Tuesday, January 15, 2013

The Second Opinion

   The day had come for our second opinion, and we were seated in yet another office filling out tons of forms. Fortunately,this neurologist accepted our insurance,and this office was directly across the street from our pediatrician's office. We would be heading right over there after our visit to discuss the outcome.
   Sitting in that waiting room made me sad, but not for us or Mikey. There were so many children in there
with serious problems, and my heart went out to them. One little boy was playing beautifully with some toys on the floor, but every few minutes his body would twitch in what was obviously an uncontrollable way. I assumed that it was Tourettes, but I may have been wrong. I did not want to stare, or make his parents feel uncomfortable, so I only glanced over in their direction every now and again. I found it interesting how his
movements had almost a timed rhythm to them. His family was obviously on a difficult journey of their own.
   When it was our turn, we met the doctor in his office and he asked us a variety of questions. He was nice enough, very matter of fact,had a bit of an accent that was tough to make out at times, and seemed very rushed. I do not remember our entire conversation, but I do remember him telling Mikey that he needed to make sure he behaved because he was putting him on probation....I  think it was an attempt at a joke, so I took it in stride.He'd see us again in six months.
    When all was said and done, he told us that he was leaning more towards PDD, Pervasive Developmental Disorder. He gave us a brief definition, and suggested that we get an MRI of Mikey's brain. He told us that he would send a report over to our pediatrician and would speak with us after the MRI results were in. We thanked him and left.
   Mike put Mikey in the car and I ran into the pediatric office to speak with them for a moment. I had a great relationship with our pediatricians because I had worked for them for ten years. Two of them met with me right away, and I remember them being quite anxious to hear what had happened. I told them, and I could see in their faces that this was not  what they had wanted to hear. They had an office full of patients, so I left, knowing they would call me later.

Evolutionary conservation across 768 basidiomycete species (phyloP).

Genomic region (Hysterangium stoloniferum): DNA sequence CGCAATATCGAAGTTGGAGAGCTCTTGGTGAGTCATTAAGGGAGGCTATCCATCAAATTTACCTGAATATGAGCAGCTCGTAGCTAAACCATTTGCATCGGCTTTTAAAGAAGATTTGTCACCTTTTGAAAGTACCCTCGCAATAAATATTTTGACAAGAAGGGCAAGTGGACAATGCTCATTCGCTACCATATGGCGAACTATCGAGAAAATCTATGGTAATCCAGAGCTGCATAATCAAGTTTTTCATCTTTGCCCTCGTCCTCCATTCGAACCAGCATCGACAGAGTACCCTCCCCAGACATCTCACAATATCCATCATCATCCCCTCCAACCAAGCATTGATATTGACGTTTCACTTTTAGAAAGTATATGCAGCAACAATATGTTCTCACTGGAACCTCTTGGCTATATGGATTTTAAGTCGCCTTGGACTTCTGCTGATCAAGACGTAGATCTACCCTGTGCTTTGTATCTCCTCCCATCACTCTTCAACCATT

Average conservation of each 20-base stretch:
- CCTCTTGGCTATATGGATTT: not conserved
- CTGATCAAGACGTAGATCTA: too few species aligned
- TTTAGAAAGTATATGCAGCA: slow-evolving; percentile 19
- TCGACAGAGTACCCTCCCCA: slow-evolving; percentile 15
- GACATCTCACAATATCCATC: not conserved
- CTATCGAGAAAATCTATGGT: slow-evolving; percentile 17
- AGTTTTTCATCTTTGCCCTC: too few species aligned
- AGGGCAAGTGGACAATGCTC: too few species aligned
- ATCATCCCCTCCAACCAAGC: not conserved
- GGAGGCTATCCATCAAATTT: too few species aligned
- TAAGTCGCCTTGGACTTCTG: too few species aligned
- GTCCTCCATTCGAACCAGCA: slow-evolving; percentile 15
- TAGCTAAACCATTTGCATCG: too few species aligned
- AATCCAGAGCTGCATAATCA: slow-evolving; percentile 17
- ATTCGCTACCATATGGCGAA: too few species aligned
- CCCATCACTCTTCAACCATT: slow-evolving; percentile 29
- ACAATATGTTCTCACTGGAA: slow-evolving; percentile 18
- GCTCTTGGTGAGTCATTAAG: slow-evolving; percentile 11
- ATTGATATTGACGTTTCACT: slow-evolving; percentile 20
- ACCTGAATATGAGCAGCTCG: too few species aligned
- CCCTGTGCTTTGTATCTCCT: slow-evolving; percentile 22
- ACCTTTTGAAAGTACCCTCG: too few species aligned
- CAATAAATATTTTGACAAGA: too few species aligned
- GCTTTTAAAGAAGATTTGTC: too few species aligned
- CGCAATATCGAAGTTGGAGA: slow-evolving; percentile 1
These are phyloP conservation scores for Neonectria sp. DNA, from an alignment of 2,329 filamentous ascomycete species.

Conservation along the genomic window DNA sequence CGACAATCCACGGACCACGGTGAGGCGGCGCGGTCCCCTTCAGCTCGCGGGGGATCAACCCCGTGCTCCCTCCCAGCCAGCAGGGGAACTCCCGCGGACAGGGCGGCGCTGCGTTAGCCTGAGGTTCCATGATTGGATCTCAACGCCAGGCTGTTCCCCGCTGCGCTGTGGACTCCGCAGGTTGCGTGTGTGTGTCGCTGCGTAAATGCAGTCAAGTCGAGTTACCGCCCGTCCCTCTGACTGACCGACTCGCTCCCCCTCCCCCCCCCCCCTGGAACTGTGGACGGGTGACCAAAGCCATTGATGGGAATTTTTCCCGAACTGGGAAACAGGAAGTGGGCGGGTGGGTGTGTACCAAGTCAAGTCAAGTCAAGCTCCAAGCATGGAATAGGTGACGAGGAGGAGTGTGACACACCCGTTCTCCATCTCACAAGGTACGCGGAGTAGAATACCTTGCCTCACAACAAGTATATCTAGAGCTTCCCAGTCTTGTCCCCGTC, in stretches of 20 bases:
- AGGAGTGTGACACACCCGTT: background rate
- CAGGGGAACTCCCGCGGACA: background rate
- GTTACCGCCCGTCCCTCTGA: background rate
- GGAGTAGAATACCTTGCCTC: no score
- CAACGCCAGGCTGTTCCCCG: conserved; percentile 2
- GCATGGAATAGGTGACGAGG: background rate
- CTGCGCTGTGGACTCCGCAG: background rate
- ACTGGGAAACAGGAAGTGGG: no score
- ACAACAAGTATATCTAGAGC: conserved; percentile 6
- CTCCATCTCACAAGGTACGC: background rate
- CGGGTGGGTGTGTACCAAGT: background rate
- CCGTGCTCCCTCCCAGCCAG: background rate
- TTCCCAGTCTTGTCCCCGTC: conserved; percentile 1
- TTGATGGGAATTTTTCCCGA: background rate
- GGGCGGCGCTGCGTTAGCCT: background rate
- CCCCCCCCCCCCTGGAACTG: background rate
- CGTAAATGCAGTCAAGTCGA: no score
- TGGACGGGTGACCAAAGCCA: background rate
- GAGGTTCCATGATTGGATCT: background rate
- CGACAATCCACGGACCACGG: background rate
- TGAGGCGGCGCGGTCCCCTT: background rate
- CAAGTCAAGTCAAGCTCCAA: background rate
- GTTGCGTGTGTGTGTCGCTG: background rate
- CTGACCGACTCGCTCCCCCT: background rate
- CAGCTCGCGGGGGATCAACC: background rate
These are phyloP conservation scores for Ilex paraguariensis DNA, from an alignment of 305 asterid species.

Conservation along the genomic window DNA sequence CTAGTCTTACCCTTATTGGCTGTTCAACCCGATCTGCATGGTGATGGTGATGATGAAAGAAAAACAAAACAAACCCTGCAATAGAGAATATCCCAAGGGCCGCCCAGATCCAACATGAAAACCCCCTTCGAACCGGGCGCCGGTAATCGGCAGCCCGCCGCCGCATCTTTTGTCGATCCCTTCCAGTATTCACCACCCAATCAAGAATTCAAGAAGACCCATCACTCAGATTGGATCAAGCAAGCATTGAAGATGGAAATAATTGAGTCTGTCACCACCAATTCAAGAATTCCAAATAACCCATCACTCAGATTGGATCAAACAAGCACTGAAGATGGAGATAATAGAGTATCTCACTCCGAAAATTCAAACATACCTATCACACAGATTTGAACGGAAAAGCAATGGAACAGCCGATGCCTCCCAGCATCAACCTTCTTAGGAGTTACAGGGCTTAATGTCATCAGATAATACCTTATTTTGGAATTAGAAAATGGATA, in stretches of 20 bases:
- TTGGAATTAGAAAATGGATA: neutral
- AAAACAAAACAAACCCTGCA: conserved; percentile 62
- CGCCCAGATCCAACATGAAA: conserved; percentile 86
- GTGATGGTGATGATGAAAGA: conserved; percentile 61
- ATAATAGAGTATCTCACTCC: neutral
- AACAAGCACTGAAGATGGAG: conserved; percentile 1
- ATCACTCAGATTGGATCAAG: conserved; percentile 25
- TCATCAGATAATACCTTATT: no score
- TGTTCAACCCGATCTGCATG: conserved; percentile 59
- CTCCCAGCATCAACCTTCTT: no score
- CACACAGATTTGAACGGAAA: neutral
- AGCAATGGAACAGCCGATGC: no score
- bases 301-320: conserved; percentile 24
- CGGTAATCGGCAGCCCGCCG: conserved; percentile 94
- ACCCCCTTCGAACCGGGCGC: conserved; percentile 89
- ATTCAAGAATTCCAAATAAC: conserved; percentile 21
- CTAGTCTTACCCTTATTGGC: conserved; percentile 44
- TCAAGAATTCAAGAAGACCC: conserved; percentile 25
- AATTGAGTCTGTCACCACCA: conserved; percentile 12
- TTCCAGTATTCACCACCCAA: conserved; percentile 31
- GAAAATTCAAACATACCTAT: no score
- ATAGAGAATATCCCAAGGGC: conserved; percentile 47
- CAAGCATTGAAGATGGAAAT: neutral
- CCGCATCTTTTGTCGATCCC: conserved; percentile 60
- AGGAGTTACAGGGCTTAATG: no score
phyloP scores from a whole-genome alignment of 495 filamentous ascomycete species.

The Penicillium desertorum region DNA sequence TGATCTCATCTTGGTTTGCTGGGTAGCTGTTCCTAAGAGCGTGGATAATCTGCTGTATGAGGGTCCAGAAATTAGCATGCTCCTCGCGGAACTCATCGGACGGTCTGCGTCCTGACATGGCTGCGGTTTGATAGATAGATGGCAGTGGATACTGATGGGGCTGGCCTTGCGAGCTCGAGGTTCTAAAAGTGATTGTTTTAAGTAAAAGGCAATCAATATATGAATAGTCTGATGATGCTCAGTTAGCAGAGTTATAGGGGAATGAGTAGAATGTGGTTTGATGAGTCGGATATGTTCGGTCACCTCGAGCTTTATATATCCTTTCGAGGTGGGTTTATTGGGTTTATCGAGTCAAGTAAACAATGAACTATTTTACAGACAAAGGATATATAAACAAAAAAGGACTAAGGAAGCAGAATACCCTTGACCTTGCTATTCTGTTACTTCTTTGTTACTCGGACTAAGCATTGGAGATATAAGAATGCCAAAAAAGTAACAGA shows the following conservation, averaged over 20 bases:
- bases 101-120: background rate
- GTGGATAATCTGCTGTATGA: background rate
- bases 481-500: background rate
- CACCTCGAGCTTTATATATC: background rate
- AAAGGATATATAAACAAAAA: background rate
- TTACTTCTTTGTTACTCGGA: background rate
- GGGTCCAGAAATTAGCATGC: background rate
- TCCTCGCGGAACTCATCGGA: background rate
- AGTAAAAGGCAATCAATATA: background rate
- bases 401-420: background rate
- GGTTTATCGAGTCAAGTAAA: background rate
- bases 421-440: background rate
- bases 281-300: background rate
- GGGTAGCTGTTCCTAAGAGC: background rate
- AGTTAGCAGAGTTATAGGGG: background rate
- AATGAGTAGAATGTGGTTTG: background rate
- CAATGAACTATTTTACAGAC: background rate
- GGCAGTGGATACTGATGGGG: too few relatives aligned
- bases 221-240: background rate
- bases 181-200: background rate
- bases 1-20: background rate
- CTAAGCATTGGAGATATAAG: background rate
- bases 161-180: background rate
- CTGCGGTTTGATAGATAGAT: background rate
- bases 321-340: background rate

That afternoon, the doctor did call and explained things a bit more. I remember him telling me that all children with autism have PDD, but not all children with PDD have full-blown autism. He then gave me a great analogy, which unfortunately , I do not remember.  He also told me that Mikey's blood work had come back and nothing was really out of the ordinary. He had been tested for a variety of things including food allergies( specifically gluten and milk), as well as Fragile X , a more severe form of autism, one in which children have a very distinct look or facial features. All negative.
  So at this point, nothing was conclusive, and we knew we were dealing with some type of developmental delay, but nothing had been written in stone just yet. If anything, this doctor at least gave me a glimmer of hope, and didn't come at me like a freight train. We still had to make an appointment for an MRI, but I was starting to think that maybe I wouldn't, and I didn't. Instead, I began to do a little research of my own. I had already grown tired of being rushed or treated in a rude manner when I was asking questions. If the doctors didn't have enough time or consideration to answer, I would find out the answers for myself, and that is exactly what I did. I also never stepped foot in any neurologist's office again.

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